SM Summit Holdings Ltd and Another v Public Prosecutor and another action

CourtHigh Court (Singapore)
JudgeYong Pung How CJ
Judgment Date13 October 1997
Neutral Citation[1997] SGHC 255
Citation[1997] SGHC 255
Subject MatterInfringement,Whether High Court judge had power to sit or issue orders as magistrate,Whether documents included under search warrants,Search warrants,Objective test of sufficiency of information,s 58 Criminal Procedure Code (Cap 68),Issue of search warrants,Warrant issued by High Court judge sitting as magistrate,s 62 Criminal Procedure Cod (Cap 68),High court,Whether trade marks existed in masters, stampers and CDROMs,Application before magistrate,Disclosure of documents,Whether search warrant validly issued,Trade marks registered for computer programmes,Replication of masters containing allegedly infringing programs,Whether registered proprietor consented to infringement,Copyright,Criminal Procedure and Sentencing,Civil Procedure,Whether sufficient information in statutory declarations to justify magistrate's issuing of search warrants,s 58 Criminal motion made under Criminal Procedure Code (Cap 68),Whether evidence seized pursuant to warrant to be returned to owners,Ex parte application,Courts and Jurisdiction,Whether petitioners entitled to production of documents,s 2 Trade Marks Act (Cap 332, 1992 Ed),Computer software,Trade Marks and Trade Names,Whether any duty of full and frank disclosure imposed on applicant by statute,Replication of masters containing allegedly infringing programmes,Whether goods legitimately seized under valid warrants pursuant to Copyright Act and Criminal Procedure Code,No enumeration of specific documents required,Whether magistrate entitled to take into account matters not admissible at trial,s 62 Criminal Procedure Code (Cap 68),s 136(9) Copyright Act (Cap 63, 1988 Ed),List of goods seized to be made,Whether copyright owner consented to infringement by private investigator,Whether warrant to be quashed
Plaintiff CounselDavinder Singh SC, Dedar Singh (Drew & Napier) and Manjit Singh (Manjit Samuel & Partners)
Defendant CounselVK Rajah SC, Kenneth Tan SC, Lionel Tan (Rajah & Tann) and Alban Kang (Alban Tay Mahtani & de Silva)
Date13 October 1997
Published date19 September 2003
Docket NumberCriminal Revision No 15 of 1997


There were two related actions heard together. The first was a criminal revision brought by the petitioners. The petitioners were SM Summit Holdings Ltd and Summit CD Manufacture Pte Ltd. SM Summit Holdings (Summit Holdings) is a holding company listed on the SESDAQ. Summit CD Manufacture (Summit CD) is a wholly owned subsidiary of Summit Holdings. Summit CD carries on the business of manufacturing and replicating Compact Discs (CDs). The CDs include audio CDs, video CDs and CD-ROMs. The second action was a criminal motion where the counsel for Business Software Alliance (BSA) made an application to the High Court for an order that BSA be allowed to make copies of documents seized pursuant to a search warrant granted on 12 August 1997, and for the delivery by Summit Holdings and Summit CD ofcopies of various documents enumerated in the notice of the motion. I shall first address the criminal revision.

2. Criminal Revision No 15 of 1997

The complainants were representatives from Business Software Alliance. Very little information has been made available about BSA other than that it is a company incorporated in the United States of America, and is set up as a watchdog to combat software piracy. Its members comprise the leading software companies, including Microsoft Inc, Adobe Systems Inc and Autodesk Inc. BSA is not registered with the Registry of Companies in Singapore; only its representative office in Singapore is registered with the Trade Development Board. On 8 August 1997, a representative from BSA made a complaint against Summit Holdings and Summit CD of alleged copyright and trade mark infringements before the magistrate Shireen Tan, and applied for two search warrants in respect of the premises of Summit Holdings and Summit CD. Both Summit Holdings and Summit CD have their premises at 45 Ubi Road 1, Singapore. The magistrate granted two search warrants: (1) search warrant no 132/97 pursuant to s 62 Criminal Procedure Code (Cap 68) (CPC) (the trade marks warrant) and (2) search warrant no 236A/97 pursuant to s 136(9) Copyright Act (Cap 63, 1988 Ed) (the copyright warrant).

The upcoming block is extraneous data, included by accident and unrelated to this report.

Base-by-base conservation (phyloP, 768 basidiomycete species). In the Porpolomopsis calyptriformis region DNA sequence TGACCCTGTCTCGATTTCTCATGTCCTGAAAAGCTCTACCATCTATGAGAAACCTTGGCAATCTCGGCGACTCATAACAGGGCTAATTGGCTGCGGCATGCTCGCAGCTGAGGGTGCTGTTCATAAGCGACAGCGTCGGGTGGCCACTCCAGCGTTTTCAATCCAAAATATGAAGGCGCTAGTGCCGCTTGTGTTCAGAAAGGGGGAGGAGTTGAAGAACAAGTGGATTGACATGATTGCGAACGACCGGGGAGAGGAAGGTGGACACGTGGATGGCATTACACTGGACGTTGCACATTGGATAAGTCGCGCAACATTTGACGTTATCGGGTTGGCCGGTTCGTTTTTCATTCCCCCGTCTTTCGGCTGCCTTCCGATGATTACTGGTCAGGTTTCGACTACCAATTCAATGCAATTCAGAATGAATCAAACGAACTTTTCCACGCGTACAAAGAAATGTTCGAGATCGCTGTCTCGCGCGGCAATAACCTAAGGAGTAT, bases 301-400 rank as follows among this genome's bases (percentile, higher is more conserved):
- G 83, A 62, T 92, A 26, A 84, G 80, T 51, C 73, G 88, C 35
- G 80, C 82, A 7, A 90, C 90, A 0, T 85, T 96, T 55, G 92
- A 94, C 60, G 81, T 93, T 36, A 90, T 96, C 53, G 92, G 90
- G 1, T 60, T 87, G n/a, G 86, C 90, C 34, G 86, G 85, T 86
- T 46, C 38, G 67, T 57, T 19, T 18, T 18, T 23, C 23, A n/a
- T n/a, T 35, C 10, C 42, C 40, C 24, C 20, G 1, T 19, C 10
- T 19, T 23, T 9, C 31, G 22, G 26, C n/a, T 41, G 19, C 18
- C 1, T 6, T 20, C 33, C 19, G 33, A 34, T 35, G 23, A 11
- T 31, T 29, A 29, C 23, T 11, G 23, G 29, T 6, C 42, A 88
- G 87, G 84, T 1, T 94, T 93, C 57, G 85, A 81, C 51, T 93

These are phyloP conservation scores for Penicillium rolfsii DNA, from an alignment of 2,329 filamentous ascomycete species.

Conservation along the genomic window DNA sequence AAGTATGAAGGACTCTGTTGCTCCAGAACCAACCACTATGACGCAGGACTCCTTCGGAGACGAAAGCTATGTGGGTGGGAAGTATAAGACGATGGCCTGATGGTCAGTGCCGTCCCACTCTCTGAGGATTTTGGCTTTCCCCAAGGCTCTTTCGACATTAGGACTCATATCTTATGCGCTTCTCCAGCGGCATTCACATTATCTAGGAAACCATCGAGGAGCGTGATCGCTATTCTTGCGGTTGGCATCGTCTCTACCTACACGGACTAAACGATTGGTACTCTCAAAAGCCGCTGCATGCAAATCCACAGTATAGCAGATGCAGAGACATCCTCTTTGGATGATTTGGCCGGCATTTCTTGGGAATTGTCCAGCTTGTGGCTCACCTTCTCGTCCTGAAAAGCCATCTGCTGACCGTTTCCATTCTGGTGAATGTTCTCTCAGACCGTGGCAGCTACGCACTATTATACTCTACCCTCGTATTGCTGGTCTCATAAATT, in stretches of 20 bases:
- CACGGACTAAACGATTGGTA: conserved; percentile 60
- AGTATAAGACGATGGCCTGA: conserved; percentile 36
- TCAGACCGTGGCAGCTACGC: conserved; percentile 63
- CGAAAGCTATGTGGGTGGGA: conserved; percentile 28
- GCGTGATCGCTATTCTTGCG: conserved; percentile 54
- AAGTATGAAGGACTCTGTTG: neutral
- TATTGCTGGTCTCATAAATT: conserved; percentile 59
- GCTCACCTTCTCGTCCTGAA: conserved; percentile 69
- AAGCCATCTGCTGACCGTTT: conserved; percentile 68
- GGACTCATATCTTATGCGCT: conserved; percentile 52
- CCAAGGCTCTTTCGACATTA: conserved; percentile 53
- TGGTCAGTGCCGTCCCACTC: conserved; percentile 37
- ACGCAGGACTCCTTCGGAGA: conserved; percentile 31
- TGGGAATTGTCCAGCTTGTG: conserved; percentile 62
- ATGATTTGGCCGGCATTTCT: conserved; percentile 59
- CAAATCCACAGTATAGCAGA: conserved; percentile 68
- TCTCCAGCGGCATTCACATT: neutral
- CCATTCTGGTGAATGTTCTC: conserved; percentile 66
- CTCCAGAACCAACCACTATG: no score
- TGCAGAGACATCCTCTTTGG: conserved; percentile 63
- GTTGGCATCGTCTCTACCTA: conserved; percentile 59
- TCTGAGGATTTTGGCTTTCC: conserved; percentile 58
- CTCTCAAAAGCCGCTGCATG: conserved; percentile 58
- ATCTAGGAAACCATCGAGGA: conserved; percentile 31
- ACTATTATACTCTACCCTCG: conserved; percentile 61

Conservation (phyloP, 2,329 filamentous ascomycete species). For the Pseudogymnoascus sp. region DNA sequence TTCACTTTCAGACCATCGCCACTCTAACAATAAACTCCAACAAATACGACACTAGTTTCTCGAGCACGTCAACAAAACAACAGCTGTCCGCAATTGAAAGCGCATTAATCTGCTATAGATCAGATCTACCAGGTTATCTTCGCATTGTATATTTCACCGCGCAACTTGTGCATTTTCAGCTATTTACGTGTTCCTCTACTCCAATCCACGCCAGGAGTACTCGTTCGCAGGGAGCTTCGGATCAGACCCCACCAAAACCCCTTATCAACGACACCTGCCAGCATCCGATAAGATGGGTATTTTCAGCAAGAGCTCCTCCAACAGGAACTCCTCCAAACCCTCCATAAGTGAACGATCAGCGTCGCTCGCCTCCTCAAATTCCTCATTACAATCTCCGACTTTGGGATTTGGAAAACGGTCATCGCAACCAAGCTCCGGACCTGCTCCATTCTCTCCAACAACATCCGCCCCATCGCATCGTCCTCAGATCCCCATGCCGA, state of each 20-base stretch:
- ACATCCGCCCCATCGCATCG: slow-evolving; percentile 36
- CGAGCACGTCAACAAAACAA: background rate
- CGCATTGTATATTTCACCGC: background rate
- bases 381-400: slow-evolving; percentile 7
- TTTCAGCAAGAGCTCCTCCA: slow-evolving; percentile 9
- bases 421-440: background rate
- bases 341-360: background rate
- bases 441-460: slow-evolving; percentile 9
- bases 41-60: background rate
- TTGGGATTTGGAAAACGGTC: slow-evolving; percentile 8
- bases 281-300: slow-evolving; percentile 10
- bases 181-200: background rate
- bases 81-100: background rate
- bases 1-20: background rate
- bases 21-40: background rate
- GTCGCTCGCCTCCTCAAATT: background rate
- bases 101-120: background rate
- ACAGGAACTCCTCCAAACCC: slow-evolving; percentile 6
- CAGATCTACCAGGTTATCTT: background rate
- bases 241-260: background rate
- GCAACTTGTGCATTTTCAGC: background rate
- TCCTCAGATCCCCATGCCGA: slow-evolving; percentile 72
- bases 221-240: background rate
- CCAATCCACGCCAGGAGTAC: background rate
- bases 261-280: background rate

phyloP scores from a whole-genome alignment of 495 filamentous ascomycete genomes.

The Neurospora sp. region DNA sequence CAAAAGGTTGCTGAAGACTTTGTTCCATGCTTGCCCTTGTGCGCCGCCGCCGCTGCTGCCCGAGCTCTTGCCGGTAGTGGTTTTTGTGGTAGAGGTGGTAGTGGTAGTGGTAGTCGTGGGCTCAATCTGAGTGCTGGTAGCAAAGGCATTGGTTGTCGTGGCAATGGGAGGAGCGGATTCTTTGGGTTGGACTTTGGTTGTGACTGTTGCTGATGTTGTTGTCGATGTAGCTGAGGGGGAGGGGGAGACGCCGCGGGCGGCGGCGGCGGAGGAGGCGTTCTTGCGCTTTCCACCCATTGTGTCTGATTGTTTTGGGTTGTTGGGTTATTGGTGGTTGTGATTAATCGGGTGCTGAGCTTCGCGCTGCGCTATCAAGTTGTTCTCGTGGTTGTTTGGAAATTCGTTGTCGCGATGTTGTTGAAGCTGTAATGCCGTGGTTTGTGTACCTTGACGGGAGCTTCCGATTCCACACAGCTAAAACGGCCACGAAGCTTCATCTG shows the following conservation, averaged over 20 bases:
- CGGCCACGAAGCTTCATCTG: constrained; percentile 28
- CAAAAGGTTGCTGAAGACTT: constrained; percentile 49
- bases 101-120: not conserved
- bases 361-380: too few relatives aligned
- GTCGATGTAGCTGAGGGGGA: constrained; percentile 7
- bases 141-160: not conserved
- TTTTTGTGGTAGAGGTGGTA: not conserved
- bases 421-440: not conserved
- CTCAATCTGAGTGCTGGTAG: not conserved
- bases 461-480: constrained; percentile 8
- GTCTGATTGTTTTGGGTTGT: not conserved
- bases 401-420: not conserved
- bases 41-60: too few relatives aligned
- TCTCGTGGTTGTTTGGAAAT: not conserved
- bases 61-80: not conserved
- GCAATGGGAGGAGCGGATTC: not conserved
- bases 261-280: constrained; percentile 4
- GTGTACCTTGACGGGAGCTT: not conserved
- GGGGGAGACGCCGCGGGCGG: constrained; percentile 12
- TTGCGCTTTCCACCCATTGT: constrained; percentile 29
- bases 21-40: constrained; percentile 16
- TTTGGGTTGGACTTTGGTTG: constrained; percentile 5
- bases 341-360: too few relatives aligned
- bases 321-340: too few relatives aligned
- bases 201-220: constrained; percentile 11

3.On 12 August 1997, at about 2pm, a raid was conducted at the premises by representatives of BSA, police officers, and solicitors from the law firm of Alban Tay Mahtani and de Silva, numbering about 35. There was no resistance. The staff of Summit Holdings and Summit CD let them in. On the same day at about 11pm, while the raid was still going on, the representatives of BSA and their solicitors decided to apply for a search warrant to search and seize the documents discovered. They appeared before GP Selvam J at his residence and the learned judge granted the search warrant pursuant to s 61 CPC (the third warrant). The raid continued all the way until about 5.10 am on the following morning.

4.The raid yielded only five CD-ROMs alleged to contain copyright infringing programmes, a stamper and two glass masters alleged to be used for the purposes of replicating CD-ROMs. In addition, a large quantity of documents was seized. They included internal memoranda of the staff, minutes and notes of meetings, invoices, sales orders and a log-book. A list recording some of the petitioners` customers which was allegedly downloaded from the computer system of the petitioners and was seized.

5.On 29 August 1997, the Attorney General`s Chambers granted a fiat to counsel for the respondents, Mr VK Rajah SC and Mr Kenneth Tan SC, to defend the proceedings brought in the criminal revision.

6.The petitioners applied to the High Court to quash the three search warrants. After hearing counsel for both sides, I quashed the third warrant and dismissed the application in relation to the first and second warrants. I now set out my grounds.